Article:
Friday, November 13, 2009

© Eso Antons Benjamins

54 The Ides of Marx (II)

To discover how a bean reaches the sky takes some serious attention, but most of us leave it be knowing that once the shoot breaks the ground, it needs a branch or a wire to attach itself to, and once these are provided, the rest takes place on its own. However, the bean that I am talking about is named Latvia, and its growth has been, at best, stunted.

Latvia is a small nation that originates in Indo-European tribes, specifically as a linguistic group that since the foundation of the Baltic countries have come to be known as the Balts.  If originally the Baltic Germans (occupiers of many of the territories of the Balts) applied the name only to themselves, linguists began to apply it to the languages spoken by the Lithuanians and Latvians, which is why those who spoke these languages became known as Balts. In a geopolitical sense, however, the name “Baltic countries” includes Estonia. This is because the Soviet Union annexed all three countries at about the same time. In any event, here she is, behold Latvia, ninety-one years since its founding in 1918.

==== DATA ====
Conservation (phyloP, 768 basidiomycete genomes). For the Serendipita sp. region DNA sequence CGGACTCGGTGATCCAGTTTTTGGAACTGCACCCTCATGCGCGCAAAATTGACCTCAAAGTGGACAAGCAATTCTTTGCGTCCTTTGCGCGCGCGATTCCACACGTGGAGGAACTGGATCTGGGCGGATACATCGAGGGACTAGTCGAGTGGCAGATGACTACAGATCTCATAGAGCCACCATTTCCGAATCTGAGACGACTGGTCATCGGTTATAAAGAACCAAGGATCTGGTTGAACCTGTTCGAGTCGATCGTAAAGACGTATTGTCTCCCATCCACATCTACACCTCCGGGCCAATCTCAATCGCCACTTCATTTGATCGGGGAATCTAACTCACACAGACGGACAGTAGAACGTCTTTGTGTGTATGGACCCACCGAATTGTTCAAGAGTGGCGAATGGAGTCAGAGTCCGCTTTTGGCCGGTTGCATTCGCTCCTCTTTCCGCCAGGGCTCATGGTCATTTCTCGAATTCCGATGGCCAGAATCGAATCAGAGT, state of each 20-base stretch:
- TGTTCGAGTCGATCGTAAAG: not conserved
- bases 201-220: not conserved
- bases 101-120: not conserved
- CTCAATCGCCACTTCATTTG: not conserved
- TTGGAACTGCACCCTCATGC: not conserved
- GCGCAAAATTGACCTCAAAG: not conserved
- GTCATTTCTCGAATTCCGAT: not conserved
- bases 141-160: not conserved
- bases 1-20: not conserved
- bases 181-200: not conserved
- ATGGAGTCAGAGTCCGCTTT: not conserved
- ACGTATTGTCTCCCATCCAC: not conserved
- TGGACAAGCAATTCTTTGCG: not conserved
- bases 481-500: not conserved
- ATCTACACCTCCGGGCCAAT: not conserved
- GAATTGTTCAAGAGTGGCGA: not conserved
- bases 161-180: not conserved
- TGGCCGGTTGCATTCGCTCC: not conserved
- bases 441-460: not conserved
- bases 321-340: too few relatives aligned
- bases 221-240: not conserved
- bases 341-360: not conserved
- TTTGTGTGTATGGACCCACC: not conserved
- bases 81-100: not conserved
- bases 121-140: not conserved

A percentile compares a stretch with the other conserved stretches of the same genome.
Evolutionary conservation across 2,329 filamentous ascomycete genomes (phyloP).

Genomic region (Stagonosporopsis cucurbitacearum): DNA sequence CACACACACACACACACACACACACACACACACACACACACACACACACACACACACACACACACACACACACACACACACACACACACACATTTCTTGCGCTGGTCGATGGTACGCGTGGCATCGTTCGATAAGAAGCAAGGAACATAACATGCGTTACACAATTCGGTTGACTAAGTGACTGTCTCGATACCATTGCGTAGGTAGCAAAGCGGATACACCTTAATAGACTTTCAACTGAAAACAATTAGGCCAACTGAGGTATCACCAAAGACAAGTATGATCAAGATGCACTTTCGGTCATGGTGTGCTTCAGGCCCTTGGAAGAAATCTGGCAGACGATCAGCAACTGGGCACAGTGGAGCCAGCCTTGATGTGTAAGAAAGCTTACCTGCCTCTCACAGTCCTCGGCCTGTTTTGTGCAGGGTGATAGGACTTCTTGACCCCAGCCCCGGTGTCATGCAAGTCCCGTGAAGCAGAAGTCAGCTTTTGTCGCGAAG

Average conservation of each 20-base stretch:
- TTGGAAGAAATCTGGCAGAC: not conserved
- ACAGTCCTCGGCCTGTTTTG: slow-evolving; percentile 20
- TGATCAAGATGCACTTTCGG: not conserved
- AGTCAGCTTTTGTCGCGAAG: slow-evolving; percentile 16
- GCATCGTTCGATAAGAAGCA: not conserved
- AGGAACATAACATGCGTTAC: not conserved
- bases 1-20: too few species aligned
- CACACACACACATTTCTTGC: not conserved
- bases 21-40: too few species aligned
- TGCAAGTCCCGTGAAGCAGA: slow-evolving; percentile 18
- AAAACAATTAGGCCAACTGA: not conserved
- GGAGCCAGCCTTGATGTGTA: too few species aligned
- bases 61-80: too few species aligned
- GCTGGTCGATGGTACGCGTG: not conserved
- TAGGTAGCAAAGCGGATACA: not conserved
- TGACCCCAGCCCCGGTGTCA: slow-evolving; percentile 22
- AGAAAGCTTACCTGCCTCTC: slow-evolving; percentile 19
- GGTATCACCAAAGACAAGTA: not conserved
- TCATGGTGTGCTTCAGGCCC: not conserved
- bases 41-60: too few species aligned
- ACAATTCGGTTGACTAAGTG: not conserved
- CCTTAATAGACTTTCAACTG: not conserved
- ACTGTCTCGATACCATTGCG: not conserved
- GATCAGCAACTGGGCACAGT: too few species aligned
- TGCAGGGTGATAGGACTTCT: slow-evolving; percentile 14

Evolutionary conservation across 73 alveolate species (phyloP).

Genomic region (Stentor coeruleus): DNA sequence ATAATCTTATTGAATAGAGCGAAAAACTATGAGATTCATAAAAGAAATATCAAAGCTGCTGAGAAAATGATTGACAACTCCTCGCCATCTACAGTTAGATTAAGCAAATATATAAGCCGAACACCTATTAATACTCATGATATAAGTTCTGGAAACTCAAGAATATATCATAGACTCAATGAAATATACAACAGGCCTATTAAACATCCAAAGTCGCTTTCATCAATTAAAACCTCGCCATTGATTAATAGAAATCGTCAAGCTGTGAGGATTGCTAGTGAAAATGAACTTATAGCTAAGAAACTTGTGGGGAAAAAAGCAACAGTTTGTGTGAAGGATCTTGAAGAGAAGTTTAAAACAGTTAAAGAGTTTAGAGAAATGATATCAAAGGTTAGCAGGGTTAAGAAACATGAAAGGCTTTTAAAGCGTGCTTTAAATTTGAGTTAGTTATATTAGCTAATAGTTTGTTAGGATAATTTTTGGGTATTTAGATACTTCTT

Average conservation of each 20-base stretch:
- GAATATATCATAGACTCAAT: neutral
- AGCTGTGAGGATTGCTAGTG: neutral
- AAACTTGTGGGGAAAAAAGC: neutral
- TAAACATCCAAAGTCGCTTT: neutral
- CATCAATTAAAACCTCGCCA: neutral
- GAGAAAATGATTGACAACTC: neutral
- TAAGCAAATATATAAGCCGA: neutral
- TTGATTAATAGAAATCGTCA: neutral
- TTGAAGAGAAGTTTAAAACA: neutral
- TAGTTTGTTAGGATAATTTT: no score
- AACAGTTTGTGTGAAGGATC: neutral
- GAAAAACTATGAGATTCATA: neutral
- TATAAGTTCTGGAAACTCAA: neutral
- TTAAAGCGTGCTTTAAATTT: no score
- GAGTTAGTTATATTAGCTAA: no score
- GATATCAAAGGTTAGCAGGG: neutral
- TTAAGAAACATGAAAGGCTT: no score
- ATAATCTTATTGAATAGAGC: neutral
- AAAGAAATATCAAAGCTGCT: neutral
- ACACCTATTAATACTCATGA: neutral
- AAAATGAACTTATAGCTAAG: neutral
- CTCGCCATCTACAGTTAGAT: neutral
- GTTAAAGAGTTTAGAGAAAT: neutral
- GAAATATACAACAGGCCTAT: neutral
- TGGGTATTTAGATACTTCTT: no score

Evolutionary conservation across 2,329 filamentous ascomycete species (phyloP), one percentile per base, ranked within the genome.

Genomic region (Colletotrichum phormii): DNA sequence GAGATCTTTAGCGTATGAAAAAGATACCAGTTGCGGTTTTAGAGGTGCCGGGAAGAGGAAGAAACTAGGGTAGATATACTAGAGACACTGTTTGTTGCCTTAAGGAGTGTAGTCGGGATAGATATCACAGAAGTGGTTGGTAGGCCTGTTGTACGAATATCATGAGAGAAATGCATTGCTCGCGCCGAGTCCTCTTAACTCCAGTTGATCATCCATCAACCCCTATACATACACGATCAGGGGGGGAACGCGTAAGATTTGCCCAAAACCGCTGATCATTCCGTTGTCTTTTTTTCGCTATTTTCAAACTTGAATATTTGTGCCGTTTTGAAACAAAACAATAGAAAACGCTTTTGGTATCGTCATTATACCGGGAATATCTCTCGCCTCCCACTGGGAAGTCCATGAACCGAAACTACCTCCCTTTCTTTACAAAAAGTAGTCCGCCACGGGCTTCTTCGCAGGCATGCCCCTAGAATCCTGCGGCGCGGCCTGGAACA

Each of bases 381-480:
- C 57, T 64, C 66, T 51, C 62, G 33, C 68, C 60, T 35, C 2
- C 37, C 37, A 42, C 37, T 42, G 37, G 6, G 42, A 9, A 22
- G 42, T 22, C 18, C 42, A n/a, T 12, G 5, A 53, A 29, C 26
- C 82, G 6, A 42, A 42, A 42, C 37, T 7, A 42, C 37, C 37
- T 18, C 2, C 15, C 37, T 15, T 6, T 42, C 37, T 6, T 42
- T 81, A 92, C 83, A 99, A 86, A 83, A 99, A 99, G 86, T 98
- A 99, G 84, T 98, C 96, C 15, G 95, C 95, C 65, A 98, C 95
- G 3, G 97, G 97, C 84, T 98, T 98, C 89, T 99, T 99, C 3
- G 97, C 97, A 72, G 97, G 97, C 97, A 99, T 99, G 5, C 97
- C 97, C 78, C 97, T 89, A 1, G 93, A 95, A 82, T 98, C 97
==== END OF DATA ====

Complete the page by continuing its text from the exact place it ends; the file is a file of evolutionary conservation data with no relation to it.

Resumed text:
The Latvians borrowed their name from the Latgalians, a tribe of Balts that played a significant role in creating Latvia itself. The Latgalians were an aggressive tribe. Perhaps this was because they were so much so egalitarian, that upon his death a father divided his land equally among all his sons. Since such a practice soon left his sons, especially his grandsons, with little land, they were left with no alternatives other than go look for (seize) more land or chose village life. In some ways, the Latgalians never resolved their egalitarian sensibilities, which is one reason why—when easy expansion into thinly settled lands of Neolithic people was no longer easy—they became prey to their militarily more advanced neighbors.  First, they were joined with the Lithuanian-Polish Empire that brought them into the ranks of neo-Christianity by way of Catholicism. In 1918, to escape the grasp of the Soviets, as well as the Poles, the Latgalians joined Latvia.